Access[edit]

The cruise terminal and port headquarters are located along Channelside Drive.[3][4] The nearest major highway to the port is the Lee Roy Selmon Expressway, which runs along the northern edge of the port. Elevated, reversible lanes on the expressway run from Meridian Avenue (three blocks west of the cruise terminal) to Interstate 75 and the suburb of Brandon.

A significant amount of truck traffic to and from the port once traveled on the urban streets of Ybor City, one of just two National Historic Districts in Florida.[5] The Interstate 4 – Selmon Expressway Connector, completed in 2013, is a 1.1-mile (1.8 km) highway which has exclusive truck lanes to route truck traffic from Interstate 4 directly to Port Tampa Bay, allowing thousands of trucks each day to bypass city roads and travel directly between the Port and the interstate system.[5][6][7]

Carnival Inspiration at port in Tampa.

History[edit]

See also: Tampa Bay

Tampa Bay has been used as a wide, safe harbor ever since it was first mapped by Spanish explorers in the 16th century. However, it also presented a navigability problem as the muddy bay bottom is shallow and unpredictable. The bay is less than 25 feet (7.6 m) deep almost everywhere and considerably less than that in many places, including the silty approach to the city of Tampa in McKay Bay.[8] By the late 19th century, typical cargo ships had grown large enough that most could not enter upper Tampa Bay. Ships would anchor a mile or more from shore and goods and passengers were brought to and from the town via smaller boats.

In 1899, the U.S. Congress authorized the dredging of a 27 feet (8.2 m) deep channel to Port Tampa, Henry Plant's rail-to-ship facility on the west side of the Tampa peninsula. In 1917, another channel was dredged from the mouth of Tampa Bay to Tampa's main port near downtown, instantly making the Port of Tampa an important shipping facility.[9] Because the sandy bottom results in these channels slowly filling in over time, the U.S. Army Corps of Engineers regularly re-dredges and widens the channels to a depth of up to 47 feet (14 m), a process which produces about 1 million cubic yards of sediment every year.[10] This material has been used to create of several small fill islands in the bay along the approach to Port Tampa Bay.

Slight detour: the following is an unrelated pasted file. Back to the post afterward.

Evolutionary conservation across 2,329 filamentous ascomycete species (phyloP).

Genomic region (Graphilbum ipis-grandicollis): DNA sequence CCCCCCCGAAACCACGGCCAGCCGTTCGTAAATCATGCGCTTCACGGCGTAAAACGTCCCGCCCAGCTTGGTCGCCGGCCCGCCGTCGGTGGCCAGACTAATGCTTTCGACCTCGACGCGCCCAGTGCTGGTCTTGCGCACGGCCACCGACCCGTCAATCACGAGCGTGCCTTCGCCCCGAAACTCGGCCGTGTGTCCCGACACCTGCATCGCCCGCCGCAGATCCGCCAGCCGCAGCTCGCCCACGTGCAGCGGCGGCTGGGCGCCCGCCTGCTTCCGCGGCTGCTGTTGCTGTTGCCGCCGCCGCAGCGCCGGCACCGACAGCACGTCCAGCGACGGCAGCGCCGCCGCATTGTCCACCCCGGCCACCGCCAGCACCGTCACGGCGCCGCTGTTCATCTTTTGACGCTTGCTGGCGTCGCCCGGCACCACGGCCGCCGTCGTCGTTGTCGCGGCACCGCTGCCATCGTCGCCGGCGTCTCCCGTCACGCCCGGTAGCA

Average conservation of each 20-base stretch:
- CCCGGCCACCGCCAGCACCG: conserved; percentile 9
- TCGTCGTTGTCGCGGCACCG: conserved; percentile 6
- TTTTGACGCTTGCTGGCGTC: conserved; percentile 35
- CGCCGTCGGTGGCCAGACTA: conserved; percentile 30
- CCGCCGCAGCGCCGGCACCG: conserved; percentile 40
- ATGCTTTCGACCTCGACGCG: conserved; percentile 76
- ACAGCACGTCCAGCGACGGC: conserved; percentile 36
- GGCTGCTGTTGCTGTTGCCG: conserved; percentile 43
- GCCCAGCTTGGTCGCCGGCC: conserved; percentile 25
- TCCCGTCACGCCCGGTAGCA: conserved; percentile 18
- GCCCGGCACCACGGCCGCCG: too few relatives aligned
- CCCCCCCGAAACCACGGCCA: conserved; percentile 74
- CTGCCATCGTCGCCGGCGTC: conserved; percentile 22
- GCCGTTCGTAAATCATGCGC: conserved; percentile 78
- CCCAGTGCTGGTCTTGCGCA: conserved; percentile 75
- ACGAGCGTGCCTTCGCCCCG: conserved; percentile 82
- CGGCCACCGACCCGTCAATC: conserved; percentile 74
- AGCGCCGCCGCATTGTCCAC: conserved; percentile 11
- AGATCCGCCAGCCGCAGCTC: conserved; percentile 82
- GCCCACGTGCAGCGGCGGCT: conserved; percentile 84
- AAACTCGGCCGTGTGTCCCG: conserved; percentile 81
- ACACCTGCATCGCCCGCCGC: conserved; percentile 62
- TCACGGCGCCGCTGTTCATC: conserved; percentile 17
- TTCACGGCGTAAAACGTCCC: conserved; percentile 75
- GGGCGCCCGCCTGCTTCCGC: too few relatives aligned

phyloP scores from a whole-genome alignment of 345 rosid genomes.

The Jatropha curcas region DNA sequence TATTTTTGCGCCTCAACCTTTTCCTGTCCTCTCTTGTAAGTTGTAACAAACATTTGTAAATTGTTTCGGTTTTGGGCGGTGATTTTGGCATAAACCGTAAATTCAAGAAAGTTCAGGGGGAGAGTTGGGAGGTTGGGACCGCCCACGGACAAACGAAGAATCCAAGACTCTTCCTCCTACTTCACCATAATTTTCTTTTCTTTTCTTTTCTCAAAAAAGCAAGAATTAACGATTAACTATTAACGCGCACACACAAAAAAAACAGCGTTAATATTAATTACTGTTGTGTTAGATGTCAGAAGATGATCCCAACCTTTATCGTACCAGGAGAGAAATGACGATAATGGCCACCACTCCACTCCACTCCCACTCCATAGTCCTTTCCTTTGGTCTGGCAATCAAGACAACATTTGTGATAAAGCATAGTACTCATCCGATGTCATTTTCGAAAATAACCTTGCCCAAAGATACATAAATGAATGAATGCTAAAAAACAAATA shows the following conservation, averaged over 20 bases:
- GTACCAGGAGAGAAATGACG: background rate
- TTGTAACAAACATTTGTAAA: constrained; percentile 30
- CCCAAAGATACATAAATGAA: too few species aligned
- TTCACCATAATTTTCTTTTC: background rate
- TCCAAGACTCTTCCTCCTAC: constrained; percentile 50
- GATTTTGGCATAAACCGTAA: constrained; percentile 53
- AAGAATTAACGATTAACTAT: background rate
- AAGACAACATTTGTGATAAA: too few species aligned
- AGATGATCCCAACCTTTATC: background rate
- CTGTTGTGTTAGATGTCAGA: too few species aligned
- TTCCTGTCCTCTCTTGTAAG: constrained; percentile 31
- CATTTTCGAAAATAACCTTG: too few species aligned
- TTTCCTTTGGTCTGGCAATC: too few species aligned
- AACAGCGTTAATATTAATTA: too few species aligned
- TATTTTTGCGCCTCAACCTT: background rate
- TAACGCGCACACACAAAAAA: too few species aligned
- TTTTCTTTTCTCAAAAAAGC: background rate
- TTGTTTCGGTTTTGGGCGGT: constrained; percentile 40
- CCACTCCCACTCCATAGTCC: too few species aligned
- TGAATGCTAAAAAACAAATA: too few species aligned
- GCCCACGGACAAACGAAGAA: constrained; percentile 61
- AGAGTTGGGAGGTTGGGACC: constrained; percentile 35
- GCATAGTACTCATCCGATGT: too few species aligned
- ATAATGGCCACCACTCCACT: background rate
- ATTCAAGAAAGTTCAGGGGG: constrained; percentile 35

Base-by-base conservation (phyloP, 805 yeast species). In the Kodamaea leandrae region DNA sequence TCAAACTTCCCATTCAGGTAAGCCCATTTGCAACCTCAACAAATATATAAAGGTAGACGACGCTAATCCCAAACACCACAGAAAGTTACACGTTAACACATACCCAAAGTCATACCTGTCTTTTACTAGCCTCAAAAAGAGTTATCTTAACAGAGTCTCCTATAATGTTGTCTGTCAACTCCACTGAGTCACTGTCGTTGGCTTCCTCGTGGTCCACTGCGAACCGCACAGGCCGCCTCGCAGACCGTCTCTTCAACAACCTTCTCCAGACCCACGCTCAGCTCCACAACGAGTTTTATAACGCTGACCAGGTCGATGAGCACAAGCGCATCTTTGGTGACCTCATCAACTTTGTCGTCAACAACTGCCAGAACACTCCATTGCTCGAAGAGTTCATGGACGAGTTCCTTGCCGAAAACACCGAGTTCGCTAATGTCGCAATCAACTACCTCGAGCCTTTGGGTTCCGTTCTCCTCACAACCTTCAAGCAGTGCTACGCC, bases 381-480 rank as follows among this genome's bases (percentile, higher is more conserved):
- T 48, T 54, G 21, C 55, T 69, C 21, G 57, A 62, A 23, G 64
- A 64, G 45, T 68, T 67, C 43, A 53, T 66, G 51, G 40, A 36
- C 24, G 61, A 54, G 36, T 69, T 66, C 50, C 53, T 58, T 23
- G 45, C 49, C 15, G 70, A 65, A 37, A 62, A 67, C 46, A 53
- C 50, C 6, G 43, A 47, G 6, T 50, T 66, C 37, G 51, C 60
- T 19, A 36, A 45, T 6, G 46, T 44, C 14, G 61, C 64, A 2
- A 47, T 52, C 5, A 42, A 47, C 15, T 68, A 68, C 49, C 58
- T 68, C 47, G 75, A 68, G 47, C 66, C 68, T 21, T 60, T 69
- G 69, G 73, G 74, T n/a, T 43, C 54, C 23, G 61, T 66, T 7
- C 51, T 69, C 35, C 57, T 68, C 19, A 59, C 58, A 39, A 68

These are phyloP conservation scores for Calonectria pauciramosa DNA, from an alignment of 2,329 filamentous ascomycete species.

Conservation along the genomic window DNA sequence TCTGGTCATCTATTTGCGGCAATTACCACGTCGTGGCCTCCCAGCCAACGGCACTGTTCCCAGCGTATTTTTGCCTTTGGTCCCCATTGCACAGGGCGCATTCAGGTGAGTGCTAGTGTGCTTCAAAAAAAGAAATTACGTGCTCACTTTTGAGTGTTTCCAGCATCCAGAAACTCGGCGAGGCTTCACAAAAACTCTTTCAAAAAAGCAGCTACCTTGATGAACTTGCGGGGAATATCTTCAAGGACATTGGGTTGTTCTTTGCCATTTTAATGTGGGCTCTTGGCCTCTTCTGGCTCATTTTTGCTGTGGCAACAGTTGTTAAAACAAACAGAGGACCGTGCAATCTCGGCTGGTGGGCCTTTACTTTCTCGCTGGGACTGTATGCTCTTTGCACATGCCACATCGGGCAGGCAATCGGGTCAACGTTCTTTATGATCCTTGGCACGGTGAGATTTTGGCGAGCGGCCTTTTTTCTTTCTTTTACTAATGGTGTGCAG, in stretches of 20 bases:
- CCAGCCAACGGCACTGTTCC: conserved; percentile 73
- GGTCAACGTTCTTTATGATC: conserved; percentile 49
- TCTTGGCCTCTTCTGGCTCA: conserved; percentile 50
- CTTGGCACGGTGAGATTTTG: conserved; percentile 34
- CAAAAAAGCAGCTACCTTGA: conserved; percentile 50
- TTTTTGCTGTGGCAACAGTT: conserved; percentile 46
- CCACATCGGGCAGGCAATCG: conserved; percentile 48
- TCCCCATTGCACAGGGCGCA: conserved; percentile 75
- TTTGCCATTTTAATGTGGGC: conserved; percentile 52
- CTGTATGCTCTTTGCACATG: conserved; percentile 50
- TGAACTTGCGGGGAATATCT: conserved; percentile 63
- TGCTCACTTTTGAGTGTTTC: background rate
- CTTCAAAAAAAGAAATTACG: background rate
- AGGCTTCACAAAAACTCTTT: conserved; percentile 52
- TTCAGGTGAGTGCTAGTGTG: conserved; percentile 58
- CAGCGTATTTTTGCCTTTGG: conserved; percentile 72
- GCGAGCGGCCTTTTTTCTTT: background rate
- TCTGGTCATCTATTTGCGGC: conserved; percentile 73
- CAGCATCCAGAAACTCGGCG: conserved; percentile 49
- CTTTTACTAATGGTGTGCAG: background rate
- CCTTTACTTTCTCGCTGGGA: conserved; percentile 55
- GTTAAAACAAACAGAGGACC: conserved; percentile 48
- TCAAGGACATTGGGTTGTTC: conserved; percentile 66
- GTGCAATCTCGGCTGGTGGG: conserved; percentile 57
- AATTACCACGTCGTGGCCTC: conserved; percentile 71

Shipping and support facilities once occupied much of the waterfront land in and around downtown Tampa. Since the 1950s, most port operations except cruise ship terminals have moved just east and southeast of downtown, freeing Tampa's waterfront for other uses.

References[edit]

  1. ^ http://www.tampabay.com/news/business/port-of-tampa-gets-new-name-port-tampa-bay/2162177
  2. ^ "U.S. Port Ranking by Cargo Volume 2006". American Association of Port Authorities. Retrieved 2009-01-27. [dead link]
  3. ^ "About the Tampa Port Authority". Retrieved 6 March 2013. 
  4. ^ "Tampa Cruise Terminal". Retrieved 6 March 2013. 
  5. ^ a b "I-4 / Selmon Expressway Connector (new road)". Retrieved 6 March 2013. 
  6. ^ "Transportation Recovery-Interstate 4/Selmon Expressway Connector". Retrieved 6 March 2013. 
  7. ^ Judy, Scott. "Tampa's Elevated Connector Tests the Team". Engineering News-Record. McGraw Hill. Retrieved 6 March 2013. 
  8. ^ http://dl.nwrc.gov/net_prod_download/public/gom_net_pub_products/MAP/1879chart_tampa.jpg
  9. ^ "Corps, Port Consider Channel Widening Options". Baysoundings.com. Retrieved 2011-04-17. 
  10. ^ http://www.tbep.org/pdfs/ctc/Dredging-and-Dredged-Material-Management.pdf

External links[edit]

Media related to Port Tampa Bay at Wikimedia Commons